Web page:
Connected on 2012-06-07 10:00:00 from Harris, Texas, United States
- Bugscope Team we are all set to go!
- Bugscope Team hello!
- Teacher sorry we are late. We are having technical difficulties but are almost ready to go
- Bugscope Team no problem
- Teacher we have 3 classes. the first will be 9-12 year olds. the second will be 5 and 6 year olds then the 7 and 8s will be last
- Bugscope Team this is the head of a parasitic wasp. The 3 bumps on top of the ocelli, which are simple eyes
- Bugscope Team the ocelli read the light to tell which way it is going
- Teacher 9-12 year olds here. My name is Mr. Riley. How are you this morning?
- Bugscope Team these are scales from a butterfly wing. I'm not sure what type of butterfly. It had orange and white on it
- Bugscope Team Hi Mr. Riley and everyone!
- Bugscope Team these scales are found all over moths and butterflies. They give color to the insect and also help it to fly more efficiently- like the feathers on a bird
- Teacher Perhaps it's a Monarch butterfly, says one student.
Bugscope Team no it wasn't, but that's a good guess
- Teacher "Thank you". :)
- Bugscope Team the scales sometimes have pigment granules in them, but most often they provide structural color. That means that the lights bends off the ridges in such a way that you see color
- Teacher Do the scales help to keep the butterfly dry as well?
Bugscope Team insects are very small- most water just beads on them. They don't often get wet like we do. I think the scales would help repel the water a little
- Teacher Cool! Thanks!
- Bugscope Team this ant came from houston. Scott, who isn't here right now, got them while visiting his family
- Teacher Neat! Nice to see a local on here.
- Teacher "Ants don't sting-they bite" says one student. So what type of ants sting instead of biting for defense?
Bugscope Team Unlike many other ants, which bite and then spray acid on the wound, fire ants bite only to get a grip and then sting
- Teacher Wow! That's really interesting!. "i never knew that". :)
- Teacher I*
- Bugscope Team most ants you see are female. Same is true for wasps and bees
- Bugscope Team their stinger also works as an ovipositer- where the eggs come out
- Teacher Also: "How do they mate if they are mostly female? Don't you need males to mate?"
Bugscope Team the males stay in the colony or hive. Their only purpose is to mate
- Teacher "How do these ants mate if there is a nasty stinger in the way?"
Bugscope Team only the queen mates, but all the girls have a stinger anyway. I don't think the stinger hurts the male, but I'm not entirely sure about how their mating works. Sorry
- Teacher That's ok. That's really interesting. Thanks!
- Teacher That's from a student.
- Bugscope Team here is salt from wendy's restaurant
- Bugscope Team it has an anticlumping agent in it that gives it this aztec shape
- Teacher That's really neat! "How many atoms is this crystal made of?"
Bugscope Team lots! sadly we can't see individual atoms with this microscope. If we were to use the atomic force microscope we could begin to see all the little bumps of the atoms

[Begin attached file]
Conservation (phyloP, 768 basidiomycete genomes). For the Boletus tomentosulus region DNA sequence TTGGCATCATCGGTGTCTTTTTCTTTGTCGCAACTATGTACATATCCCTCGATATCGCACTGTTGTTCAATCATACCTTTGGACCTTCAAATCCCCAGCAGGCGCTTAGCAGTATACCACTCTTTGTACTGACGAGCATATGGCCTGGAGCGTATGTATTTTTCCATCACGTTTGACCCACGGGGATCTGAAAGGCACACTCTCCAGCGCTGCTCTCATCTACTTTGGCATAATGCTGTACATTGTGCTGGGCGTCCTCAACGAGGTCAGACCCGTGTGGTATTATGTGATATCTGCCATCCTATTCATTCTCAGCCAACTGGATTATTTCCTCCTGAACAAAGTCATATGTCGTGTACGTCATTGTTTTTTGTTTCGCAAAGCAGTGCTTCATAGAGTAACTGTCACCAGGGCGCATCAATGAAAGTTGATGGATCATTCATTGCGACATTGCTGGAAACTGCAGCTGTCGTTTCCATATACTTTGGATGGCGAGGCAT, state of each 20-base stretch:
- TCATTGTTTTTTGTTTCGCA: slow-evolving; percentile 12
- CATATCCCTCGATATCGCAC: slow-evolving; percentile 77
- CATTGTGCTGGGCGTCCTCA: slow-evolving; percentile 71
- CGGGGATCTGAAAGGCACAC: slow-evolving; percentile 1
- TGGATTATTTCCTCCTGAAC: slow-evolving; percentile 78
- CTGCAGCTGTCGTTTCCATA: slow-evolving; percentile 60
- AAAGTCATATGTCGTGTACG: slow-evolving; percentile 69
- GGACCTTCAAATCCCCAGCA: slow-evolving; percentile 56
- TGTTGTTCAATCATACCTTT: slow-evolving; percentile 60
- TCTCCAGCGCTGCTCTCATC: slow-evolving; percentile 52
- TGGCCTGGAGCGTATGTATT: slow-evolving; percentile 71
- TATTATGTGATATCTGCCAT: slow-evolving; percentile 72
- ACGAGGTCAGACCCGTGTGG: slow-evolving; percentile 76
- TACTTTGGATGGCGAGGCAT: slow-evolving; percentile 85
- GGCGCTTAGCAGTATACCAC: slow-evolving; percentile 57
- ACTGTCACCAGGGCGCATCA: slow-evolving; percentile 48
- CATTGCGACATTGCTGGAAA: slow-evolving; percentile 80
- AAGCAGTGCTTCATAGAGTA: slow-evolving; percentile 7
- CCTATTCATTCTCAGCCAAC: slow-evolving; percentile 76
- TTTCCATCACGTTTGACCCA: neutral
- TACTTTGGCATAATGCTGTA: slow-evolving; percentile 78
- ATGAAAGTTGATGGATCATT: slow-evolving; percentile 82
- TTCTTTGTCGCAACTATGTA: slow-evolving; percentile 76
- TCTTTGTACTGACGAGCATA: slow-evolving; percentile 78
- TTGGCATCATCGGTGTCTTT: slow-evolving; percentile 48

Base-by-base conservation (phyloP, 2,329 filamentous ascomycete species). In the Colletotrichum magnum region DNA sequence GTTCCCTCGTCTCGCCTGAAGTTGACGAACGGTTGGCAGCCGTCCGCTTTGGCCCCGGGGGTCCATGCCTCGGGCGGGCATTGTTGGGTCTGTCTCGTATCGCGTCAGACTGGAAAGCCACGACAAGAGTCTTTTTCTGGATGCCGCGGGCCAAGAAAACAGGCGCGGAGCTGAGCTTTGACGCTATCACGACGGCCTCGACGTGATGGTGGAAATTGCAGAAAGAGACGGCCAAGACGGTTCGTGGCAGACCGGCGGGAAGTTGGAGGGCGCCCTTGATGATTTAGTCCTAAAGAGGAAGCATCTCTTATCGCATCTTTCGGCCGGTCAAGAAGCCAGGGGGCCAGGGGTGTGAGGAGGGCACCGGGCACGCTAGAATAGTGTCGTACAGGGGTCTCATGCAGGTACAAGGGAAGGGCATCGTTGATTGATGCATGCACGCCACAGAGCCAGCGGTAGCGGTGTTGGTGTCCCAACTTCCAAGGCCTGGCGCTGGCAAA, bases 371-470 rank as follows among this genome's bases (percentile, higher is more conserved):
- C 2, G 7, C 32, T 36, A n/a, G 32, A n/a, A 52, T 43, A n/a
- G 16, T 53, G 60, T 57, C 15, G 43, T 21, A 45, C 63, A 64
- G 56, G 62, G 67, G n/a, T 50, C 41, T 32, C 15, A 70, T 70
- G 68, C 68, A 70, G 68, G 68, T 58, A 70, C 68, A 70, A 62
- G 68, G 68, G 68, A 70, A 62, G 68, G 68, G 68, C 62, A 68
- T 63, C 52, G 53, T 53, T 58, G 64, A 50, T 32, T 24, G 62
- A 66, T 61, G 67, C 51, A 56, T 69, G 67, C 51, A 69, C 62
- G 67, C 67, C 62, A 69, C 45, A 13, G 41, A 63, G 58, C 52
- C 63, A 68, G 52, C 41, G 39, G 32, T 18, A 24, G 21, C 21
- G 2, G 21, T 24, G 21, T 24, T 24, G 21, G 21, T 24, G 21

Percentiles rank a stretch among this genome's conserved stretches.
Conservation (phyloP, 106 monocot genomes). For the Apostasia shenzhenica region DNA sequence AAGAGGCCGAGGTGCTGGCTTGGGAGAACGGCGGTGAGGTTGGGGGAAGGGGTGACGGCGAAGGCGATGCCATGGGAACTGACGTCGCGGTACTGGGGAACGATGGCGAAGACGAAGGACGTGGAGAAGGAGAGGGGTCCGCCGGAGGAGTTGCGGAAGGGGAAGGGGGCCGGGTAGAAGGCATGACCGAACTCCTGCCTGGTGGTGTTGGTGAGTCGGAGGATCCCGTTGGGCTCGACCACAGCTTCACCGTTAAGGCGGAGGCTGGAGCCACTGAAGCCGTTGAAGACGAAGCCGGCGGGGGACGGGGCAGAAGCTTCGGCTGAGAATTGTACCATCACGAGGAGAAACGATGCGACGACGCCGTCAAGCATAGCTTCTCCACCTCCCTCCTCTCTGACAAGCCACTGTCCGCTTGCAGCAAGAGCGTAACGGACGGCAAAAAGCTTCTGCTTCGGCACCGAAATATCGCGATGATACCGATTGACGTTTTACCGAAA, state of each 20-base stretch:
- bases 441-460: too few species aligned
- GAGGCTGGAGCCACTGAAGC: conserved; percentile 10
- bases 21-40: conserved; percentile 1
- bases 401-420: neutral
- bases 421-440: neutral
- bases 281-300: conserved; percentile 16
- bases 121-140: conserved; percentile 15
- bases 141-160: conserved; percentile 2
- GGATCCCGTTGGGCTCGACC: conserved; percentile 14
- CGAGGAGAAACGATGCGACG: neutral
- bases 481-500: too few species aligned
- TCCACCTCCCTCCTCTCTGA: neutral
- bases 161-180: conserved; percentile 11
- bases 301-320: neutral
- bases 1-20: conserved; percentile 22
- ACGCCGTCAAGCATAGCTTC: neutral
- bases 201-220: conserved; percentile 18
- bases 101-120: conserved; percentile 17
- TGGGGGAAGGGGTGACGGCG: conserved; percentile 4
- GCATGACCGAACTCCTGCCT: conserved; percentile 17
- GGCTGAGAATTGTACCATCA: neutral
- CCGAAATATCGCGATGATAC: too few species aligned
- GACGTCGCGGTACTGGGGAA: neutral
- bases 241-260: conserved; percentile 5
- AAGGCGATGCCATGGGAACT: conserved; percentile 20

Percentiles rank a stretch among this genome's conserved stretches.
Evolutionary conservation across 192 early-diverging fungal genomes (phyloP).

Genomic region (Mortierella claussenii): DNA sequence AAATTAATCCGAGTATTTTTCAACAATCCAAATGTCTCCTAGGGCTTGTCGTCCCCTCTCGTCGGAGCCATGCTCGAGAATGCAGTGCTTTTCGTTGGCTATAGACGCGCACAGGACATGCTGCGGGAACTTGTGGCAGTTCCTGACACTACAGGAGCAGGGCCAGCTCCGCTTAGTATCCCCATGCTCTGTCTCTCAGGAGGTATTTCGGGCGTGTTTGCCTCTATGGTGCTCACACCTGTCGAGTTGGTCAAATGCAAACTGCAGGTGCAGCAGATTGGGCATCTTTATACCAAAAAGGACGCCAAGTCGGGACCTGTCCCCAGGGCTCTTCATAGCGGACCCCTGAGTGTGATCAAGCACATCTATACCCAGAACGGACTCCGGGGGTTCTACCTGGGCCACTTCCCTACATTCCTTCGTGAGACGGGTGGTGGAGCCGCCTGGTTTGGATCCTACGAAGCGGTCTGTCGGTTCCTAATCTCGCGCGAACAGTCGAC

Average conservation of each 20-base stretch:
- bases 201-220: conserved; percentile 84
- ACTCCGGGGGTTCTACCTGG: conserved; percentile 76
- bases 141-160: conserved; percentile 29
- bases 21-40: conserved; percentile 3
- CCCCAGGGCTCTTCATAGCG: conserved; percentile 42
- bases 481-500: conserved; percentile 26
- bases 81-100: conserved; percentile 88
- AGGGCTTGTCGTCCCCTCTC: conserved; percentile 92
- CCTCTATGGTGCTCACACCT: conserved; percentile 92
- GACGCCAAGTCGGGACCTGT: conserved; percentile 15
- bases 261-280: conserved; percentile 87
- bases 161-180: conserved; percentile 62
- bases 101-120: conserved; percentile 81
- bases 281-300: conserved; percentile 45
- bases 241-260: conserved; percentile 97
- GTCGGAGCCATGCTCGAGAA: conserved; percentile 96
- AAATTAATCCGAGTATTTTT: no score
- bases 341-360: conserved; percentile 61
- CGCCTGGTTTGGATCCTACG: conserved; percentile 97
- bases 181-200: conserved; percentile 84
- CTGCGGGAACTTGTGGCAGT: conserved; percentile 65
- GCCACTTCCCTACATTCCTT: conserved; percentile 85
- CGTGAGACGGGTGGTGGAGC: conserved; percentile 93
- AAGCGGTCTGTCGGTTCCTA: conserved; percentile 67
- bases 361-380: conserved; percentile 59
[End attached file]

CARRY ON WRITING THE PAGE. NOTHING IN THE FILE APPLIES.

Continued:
- Teacher Do you know what the anti-clumping agent is? That's really interesting.
Bugscope Team no and sadly wendy's recently changed their salt to a type of sea salt and it doesn't look cool anymore. It looks like normal salt with is just a cube with rounded edges
- Teacher Wow! That's really sad, but it's probably for the best. :)
Bugscope Team yeah it's probably healthier
- Teacher Indeed! So what are we looking at here?
- Bugscope Team here is a head from a houston ant. The little rounded bumpy area in the upper area of the screen is the eye
- Bugscope Team the lower part of the screen is the start of the mandibles
- Bugscope Team hanging off towards the left is a broken antenna
- Bugscope Team the antenna would normally attah where it looks like it has a nose
- Teacher "What is the curved line running down the middle of the head?"
Bugscope Team that is a piece of debris. Maybe lint or a plant fiber
- Teacher "What did this ant eat?"
Bugscope Team In general they like sweets. Some farm honeydew from aphids. Others will grow a fungus to eat. Or they forage for plants and fruit
- Teacher Very neat! Well, we have to go and relinquish the scope to the 5-6 year olds. Thank you so much! Have a great rest of your morning! Bye!
- Bugscope Team thank you for your great questions!
- Teacher Hi! this is Tiffany & the 5 & 6 yr old class!
- Bugscope Team Hi Tiffant and everyone!
- Teacher what are we looking at today?
- Bugscope Team This is an ant, most likely a fire ant since one of the others has a stinger.
- Bugscope Team these came from Houston
- Teacher we certainly have a lot of those!
- Teacher can we see a stinger?
- Bugscope Team the head is here. You can see the round eye near the top middle of the screen
- Bugscope Team sure!
- Bugscope Team So you can see the sharp stinger poking out
- Teacher wow! can ants sting over and over, or ar they like bees?
- Bugscope Team almost all ants we see are females
- Teacher how many times can they sting? do they keep producing the poison? Or is it a one time sting and then they die?